situational: arise from events that are extraordinary, external, often unanticipated
What is an adventitious crises?
crises of disaster; not part of everyday life; unplanned; may result from a natural disaster, war, riots, and crime of violence
What nursing assessments should be done for a client experiencing a crises?
*First assess for suicidal or homicidal ideations or gestures
then assess perception of precipitating event, situational supports, and personal coping skills
What implementation should the nurse do?
Basic level: patient safety (most important)
early level: debriefing after an incident
others: assess suicide, stay with client if actively suicidal, implement safety contract, encourage eating, assist with ADLs, discuss clients feelings and options, teach relaxation techniques, refer to grief counseling
What is the expected outcome for a client in a crises?
Resolution of crises and maintenance of pre-crisis functioning
What are the 7 steps in critical incident stress debriefing (CISD)
What are the levels of communication?
intrapersonal: self talk: rose vs gray colored glasses
interpersonal: one-to-one interaction: validates
Small group: group therapy: goal directed
Public: conferences, classrooms: audience
What are some cultural barriers to communications?
use of eye contact
perception of touch
What are the types of communication?
verbal and non verbal
What is verbal communication?
all words a person speaks;
conveys (interest and understanding, insult and judgment, clear or conflicting messages, honest or distorted feelings.
What makes therapeutic communication different then verbal communication?
is OTHER focused
listening is key
What are the tips to therapeutic communication?
stop talking, don't interrupt, limit distractions, look at speaker
search for the main point: feelings
notice what is avoided
evaluate how the message is delivered
What are therapeutic techniques?
formulating a plan of action
What are the clarifing techniques?
What questions can you ask to elicit a client's response?
open ended questions
close ended questions
What are the goals of therapeutic communication?
encourage expression of feelings
autonomous decision making
encourage self disclosure (promote insight)
encourage problem solving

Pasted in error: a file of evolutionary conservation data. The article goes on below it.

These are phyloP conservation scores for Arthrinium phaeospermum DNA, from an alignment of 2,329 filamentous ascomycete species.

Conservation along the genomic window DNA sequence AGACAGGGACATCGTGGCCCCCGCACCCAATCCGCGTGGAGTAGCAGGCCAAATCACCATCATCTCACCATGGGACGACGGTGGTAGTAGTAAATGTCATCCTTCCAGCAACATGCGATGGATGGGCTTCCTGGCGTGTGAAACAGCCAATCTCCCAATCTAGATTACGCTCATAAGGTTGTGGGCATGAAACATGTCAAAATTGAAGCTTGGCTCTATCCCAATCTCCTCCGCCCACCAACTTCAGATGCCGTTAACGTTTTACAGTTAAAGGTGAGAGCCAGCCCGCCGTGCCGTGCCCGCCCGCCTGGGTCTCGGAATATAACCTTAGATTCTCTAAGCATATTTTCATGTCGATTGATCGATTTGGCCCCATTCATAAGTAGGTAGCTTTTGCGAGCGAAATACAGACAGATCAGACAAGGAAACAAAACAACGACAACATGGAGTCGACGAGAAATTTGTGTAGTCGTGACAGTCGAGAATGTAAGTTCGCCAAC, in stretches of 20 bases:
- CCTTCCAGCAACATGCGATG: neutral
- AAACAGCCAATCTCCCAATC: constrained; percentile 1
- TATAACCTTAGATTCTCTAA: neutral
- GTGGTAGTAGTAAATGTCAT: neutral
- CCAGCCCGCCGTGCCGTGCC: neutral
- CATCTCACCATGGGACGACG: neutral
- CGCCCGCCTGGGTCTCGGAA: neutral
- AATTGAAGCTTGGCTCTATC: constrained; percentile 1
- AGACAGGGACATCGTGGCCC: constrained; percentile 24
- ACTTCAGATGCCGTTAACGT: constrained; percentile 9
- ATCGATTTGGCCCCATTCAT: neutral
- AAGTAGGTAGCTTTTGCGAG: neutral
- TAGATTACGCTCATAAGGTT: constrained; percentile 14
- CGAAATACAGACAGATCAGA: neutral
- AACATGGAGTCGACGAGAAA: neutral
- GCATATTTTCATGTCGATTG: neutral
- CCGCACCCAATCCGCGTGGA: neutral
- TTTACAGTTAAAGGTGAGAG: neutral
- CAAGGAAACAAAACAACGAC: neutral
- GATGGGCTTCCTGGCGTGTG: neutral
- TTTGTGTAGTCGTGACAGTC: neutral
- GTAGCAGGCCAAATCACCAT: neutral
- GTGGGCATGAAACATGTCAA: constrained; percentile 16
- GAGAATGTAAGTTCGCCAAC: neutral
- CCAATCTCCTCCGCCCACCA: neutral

What are non-therapeutic techniques?
giving false reassurance
approving or disapproving
agreeing or disagreeing
requesting an explanation
What is active listening?
be attentive to the client
verbal and non-verbal
creates climate for communication
climate open and honest
What does the acronym SOLER stand for?
Sit facing the client
Lean toward the client
How ca you develop a therapeutic relationship?
establish rapport- a mutual regard
What are the concepts of the nurse client relationship?
the basis of all psychiatric nursing treatment
to establish that the nurse is safe, confidential, reliable, consistent
relationship with clear boundaries
What is the concept of professional boundaries?
defines the edge of appropriate behavior in a therapeutic relationship
ethical protection for the client
legal protection for the clinician
What is Peplau's model of the nurse-client relationship
Nurse: skills knowledge (expert; facilitates)
Client: wants to find solution
wants to feel better
wants to find an advocate
The relationship evolves: there are phases (orientation, working, termination)
What is the orientation phase of the nurse-client relationship?
parameters of the relationship
formal or informal contract
terms of termination
What is the working phase of the nurse-client relationship?
facilitate behavioral change
overcome resistant behaviors
evaluate problems and goals
gather further data
promote client's: problem solving skills, self esteem, use of language
What is the termination phase of the nurse client relationship?
summarize goals and objectives achieved
discuss ways for client to incorporate new coping strategies learned